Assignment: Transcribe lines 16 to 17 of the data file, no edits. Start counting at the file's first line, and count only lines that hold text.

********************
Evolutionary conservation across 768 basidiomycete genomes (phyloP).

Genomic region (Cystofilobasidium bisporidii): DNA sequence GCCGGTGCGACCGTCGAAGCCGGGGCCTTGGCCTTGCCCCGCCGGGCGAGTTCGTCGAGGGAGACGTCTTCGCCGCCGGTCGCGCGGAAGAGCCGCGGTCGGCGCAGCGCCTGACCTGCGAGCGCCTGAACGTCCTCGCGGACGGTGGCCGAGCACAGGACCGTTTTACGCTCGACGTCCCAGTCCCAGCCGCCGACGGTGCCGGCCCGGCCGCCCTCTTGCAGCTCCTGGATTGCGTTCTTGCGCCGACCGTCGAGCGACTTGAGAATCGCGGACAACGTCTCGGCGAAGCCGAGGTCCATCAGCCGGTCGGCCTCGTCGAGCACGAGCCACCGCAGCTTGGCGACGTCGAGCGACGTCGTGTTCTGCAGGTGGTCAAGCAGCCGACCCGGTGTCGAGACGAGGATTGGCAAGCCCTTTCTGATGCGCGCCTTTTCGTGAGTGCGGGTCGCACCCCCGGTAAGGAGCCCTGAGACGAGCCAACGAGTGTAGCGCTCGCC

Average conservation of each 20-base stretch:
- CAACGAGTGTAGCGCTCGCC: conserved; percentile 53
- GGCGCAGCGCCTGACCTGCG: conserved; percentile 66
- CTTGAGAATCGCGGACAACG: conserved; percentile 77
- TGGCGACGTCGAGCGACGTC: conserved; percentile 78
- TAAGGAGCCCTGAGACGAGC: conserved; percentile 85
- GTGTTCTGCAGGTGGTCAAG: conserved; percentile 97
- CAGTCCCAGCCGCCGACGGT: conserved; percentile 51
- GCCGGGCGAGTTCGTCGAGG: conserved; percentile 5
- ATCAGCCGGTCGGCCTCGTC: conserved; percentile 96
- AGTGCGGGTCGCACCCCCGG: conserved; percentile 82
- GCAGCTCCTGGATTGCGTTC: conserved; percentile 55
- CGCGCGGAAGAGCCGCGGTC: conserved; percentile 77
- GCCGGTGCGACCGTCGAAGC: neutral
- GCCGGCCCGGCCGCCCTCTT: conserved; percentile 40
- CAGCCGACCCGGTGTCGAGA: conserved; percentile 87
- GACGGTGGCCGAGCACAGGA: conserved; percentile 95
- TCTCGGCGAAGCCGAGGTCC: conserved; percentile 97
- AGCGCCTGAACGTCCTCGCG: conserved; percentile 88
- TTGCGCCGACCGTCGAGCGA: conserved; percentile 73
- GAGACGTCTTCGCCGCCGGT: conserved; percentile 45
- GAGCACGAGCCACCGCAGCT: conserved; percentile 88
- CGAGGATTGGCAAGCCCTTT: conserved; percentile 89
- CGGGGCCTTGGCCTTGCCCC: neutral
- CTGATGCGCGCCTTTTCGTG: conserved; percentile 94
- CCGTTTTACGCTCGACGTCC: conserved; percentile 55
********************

- GCCGGTGCGACCGTCGAAGC: neutral
- GCCGGCCCGGCCGCCCTCTT: conserved; percentile 40